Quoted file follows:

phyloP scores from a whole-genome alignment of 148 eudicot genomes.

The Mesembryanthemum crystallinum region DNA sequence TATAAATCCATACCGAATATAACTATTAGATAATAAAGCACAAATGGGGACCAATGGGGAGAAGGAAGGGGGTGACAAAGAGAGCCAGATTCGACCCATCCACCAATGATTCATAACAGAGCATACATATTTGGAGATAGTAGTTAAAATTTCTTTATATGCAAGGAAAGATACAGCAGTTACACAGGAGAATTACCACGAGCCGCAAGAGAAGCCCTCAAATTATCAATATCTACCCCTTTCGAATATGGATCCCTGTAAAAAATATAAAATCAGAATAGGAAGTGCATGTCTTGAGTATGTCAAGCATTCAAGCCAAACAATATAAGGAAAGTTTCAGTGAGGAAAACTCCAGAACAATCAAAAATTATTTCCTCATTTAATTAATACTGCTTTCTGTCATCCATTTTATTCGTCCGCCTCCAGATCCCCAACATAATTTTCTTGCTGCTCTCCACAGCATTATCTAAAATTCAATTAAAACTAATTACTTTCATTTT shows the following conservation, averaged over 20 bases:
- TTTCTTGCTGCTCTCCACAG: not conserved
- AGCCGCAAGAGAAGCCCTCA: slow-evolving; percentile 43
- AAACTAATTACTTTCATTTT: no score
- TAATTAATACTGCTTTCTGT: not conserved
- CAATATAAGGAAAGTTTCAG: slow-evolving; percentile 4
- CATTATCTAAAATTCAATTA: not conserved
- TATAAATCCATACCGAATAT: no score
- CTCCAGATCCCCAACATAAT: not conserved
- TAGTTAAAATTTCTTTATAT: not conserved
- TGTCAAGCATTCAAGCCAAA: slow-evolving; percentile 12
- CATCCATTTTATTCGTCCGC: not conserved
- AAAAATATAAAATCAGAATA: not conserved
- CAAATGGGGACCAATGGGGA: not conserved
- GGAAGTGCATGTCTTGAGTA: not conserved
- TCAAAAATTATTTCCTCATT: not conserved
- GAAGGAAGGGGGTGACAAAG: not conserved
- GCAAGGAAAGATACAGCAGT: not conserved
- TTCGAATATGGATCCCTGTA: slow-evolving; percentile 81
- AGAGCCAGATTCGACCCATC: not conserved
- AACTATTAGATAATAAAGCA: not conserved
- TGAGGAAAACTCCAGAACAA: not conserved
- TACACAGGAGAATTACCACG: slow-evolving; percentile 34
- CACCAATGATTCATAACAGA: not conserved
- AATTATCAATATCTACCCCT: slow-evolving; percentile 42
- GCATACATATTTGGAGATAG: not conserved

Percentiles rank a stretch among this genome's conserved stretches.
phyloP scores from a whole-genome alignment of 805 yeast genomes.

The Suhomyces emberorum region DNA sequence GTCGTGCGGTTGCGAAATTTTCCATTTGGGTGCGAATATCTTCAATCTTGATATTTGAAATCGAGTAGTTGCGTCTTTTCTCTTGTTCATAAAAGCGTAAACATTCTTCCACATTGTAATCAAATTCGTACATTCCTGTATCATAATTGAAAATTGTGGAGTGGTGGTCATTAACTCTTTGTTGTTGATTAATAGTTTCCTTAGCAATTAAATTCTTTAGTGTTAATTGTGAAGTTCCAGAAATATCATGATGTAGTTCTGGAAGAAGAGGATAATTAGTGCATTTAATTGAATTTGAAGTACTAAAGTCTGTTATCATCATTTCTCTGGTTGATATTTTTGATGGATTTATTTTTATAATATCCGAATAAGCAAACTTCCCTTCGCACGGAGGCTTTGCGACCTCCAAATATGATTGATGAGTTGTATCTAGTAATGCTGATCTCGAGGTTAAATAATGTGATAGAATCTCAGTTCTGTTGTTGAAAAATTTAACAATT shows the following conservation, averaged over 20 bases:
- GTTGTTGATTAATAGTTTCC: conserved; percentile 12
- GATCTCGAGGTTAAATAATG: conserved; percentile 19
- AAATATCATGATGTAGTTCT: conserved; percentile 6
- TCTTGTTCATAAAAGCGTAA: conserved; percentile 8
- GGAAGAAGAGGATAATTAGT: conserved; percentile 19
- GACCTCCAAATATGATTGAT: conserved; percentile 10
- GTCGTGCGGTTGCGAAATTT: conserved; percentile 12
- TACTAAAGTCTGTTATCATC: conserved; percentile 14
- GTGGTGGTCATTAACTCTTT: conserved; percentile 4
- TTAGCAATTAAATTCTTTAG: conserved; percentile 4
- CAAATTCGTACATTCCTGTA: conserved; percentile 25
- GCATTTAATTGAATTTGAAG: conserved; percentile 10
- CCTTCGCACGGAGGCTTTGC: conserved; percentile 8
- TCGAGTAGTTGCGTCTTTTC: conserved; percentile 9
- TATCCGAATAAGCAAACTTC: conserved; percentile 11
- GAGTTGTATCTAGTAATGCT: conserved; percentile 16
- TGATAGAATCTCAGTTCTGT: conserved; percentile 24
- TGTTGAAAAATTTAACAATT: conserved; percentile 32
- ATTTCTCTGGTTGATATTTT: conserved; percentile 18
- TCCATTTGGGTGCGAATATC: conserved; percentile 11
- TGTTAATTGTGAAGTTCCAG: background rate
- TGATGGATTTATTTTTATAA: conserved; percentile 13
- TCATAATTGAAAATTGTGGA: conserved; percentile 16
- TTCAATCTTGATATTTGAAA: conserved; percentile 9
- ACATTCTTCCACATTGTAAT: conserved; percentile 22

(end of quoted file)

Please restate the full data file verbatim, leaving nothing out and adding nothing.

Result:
phyloP scores from a whole-genome alignment of 148 eudicot genomes.

The Mesembryanthemum crystallinum region DNA sequence TATAAATCCATACCGAATATAACTATTAGATAATAAAGCACAAATGGGGACCAATGGGGAGAAGGAAGGGGGTGACAAAGAGAGCCAGATTCGACCCATCCACCAATGATTCATAACAGAGCATACATATTTGGAGATAGTAGTTAAAATTTCTTTATATGCAAGGAAAGATACAGCAGTTACACAGGAGAATTACCACGAGCCGCAAGAGAAGCCCTCAAATTATCAATATCTACCCCTTTCGAATATGGATCCCTGTAAAAAATATAAAATCAGAATAGGAAGTGCATGTCTTGAGTATGTCAAGCATTCAAGCCAAACAATATAAGGAAAGTTTCAGTGAGGAAAACTCCAGAACAATCAAAAATTATTTCCTCATTTAATTAATACTGCTTTCTGTCATCCATTTTATTCGTCCGCCTCCAGATCCCCAACATAATTTTCTTGCTGCTCTCCACAGCATTATCTAAAATTCAATTAAAACTAATTACTTTCATTTT shows the following conservation, averaged over 20 bases:
- TTTCTTGCTGCTCTCCACAG: not conserved
- AGCCGCAAGAGAAGCCCTCA: slow-evolving; percentile 43
- AAACTAATTACTTTCATTTT: no score
- TAATTAATACTGCTTTCTGT: not conserved
- CAATATAAGGAAAGTTTCAG: slow-evolving; percentile 4
- CATTATCTAAAATTCAATTA: not conserved
- TATAAATCCATACCGAATAT: no score
- CTCCAGATCCCCAACATAAT: not conserved
- TAGTTAAAATTTCTTTATAT: not conserved
- TGTCAAGCATTCAAGCCAAA: slow-evolving; percentile 12
- CATCCATTTTATTCGTCCGC: not conserved
- AAAAATATAAAATCAGAATA: not conserved
- CAAATGGGGACCAATGGGGA: not conserved
- GGAAGTGCATGTCTTGAGTA: not conserved
- TCAAAAATTATTTCCTCATT: not conserved
- GAAGGAAGGGGGTGACAAAG: not conserved
- GCAAGGAAAGATACAGCAGT: not conserved
- TTCGAATATGGATCCCTGTA: slow-evolving; percentile 81
- AGAGCCAGATTCGACCCATC: not conserved
- AACTATTAGATAATAAAGCA: not conserved
- TGAGGAAAACTCCAGAACAA: not conserved
- TACACAGGAGAATTACCACG: slow-evolving; percentile 34
- CACCAATGATTCATAACAGA: not conserved
- AATTATCAATATCTACCCCT: slow-evolving; percentile 42
- GCATACATATTTGGAGATAG: not conserved

Percentiles rank a stretch among this genome's conserved stretches.
phyloP scores from a whole-genome alignment of 805 yeast genomes.

The Suhomyces emberorum region DNA sequence GTCGTGCGGTTGCGAAATTTTCCATTTGGGTGCGAATATCTTCAATCTTGATATTTGAAATCGAGTAGTTGCGTCTTTTCTCTTGTTCATAAAAGCGTAAACATTCTTCCACATTGTAATCAAATTCGTACATTCCTGTATCATAATTGAAAATTGTGGAGTGGTGGTCATTAACTCTTTGTTGTTGATTAATAGTTTCCTTAGCAATTAAATTCTTTAGTGTTAATTGTGAAGTTCCAGAAATATCATGATGTAGTTCTGGAAGAAGAGGATAATTAGTGCATTTAATTGAATTTGAAGTACTAAAGTCTGTTATCATCATTTCTCTGGTTGATATTTTTGATGGATTTATTTTTATAATATCCGAATAAGCAAACTTCCCTTCGCACGGAGGCTTTGCGACCTCCAAATATGATTGATGAGTTGTATCTAGTAATGCTGATCTCGAGGTTAAATAATGTGATAGAATCTCAGTTCTGTTGTTGAAAAATTTAACAATT shows the following conservation, averaged over 20 bases:
- GTTGTTGATTAATAGTTTCC: conserved; percentile 12
- GATCTCGAGGTTAAATAATG: conserved; percentile 19
- AAATATCATGATGTAGTTCT: conserved; percentile 6
- TCTTGTTCATAAAAGCGTAA: conserved; percentile 8
- GGAAGAAGAGGATAATTAGT: conserved; percentile 19
- GACCTCCAAATATGATTGAT: conserved; percentile 10
- GTCGTGCGGTTGCGAAATTT: conserved; percentile 12
- TACTAAAGTCTGTTATCATC: conserved; percentile 14
- GTGGTGGTCATTAACTCTTT: conserved; percentile 4
- TTAGCAATTAAATTCTTTAG: conserved; percentile 4
- CAAATTCGTACATTCCTGTA: conserved; percentile 25
- GCATTTAATTGAATTTGAAG: conserved; percentile 10
- CCTTCGCACGGAGGCTTTGC: conserved; percentile 8
- TCGAGTAGTTGCGTCTTTTC: conserved; percentile 9
- TATCCGAATAAGCAAACTTC: conserved; percentile 11
- GAGTTGTATCTAGTAATGCT: conserved; percentile 16
- TGATAGAATCTCAGTTCTGT: conserved; percentile 24
- TGTTGAAAAATTTAACAATT: conserved; percentile 32
- ATTTCTCTGGTTGATATTTT: conserved; percentile 18
- TCCATTTGGGTGCGAATATC: conserved; percentile 11
- TGTTAATTGTGAAGTTCCAG: background rate
- TGATGGATTTATTTTTATAA: conserved; percentile 13
- TCATAATTGAAAATTGTGGA: conserved; percentile 16
- TTCAATCTTGATATTTGAAA: conserved; percentile 9
- ACATTCTTCCACATTGTAAT: conserved; percentile 22